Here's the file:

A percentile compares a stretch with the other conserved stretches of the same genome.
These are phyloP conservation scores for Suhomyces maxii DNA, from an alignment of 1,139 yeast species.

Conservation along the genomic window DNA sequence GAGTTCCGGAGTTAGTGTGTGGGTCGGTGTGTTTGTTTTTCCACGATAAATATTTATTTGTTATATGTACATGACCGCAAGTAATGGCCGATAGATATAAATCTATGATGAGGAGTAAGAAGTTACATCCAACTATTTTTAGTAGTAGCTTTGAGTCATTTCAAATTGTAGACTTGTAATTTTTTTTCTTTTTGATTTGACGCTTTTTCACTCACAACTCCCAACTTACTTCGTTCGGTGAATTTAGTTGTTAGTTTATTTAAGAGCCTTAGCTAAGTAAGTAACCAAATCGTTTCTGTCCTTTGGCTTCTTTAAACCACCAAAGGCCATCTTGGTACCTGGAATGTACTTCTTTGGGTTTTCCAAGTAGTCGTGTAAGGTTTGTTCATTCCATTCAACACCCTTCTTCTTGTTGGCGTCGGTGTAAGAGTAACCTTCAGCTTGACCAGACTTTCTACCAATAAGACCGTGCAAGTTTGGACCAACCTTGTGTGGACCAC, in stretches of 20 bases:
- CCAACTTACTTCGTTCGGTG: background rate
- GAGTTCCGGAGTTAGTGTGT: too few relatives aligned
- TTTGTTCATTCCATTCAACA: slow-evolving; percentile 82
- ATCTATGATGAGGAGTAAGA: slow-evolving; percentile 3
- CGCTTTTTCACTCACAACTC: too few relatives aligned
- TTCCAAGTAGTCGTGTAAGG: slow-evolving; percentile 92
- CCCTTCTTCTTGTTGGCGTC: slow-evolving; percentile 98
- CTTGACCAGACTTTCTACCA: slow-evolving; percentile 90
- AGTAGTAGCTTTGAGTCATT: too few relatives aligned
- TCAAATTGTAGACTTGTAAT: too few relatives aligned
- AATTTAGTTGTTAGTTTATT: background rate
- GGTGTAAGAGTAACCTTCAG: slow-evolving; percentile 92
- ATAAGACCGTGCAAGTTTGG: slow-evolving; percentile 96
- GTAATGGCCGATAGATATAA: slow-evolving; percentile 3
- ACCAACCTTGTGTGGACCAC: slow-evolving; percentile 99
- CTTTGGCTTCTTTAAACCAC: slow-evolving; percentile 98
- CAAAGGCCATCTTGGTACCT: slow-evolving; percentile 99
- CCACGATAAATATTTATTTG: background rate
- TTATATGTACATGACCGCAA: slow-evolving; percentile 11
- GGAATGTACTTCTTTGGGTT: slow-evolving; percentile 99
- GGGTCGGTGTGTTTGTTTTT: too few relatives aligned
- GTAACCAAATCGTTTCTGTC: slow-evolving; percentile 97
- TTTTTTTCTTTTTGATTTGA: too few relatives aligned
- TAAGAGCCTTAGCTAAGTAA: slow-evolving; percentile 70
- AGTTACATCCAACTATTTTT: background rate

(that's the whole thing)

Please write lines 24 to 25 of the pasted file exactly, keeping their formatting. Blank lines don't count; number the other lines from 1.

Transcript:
- GGGTCGGTGTGTTTGTTTTT: too few relatives aligned
- GTAACCAAATCGTTTCTGTC: slow-evolving; percentile 97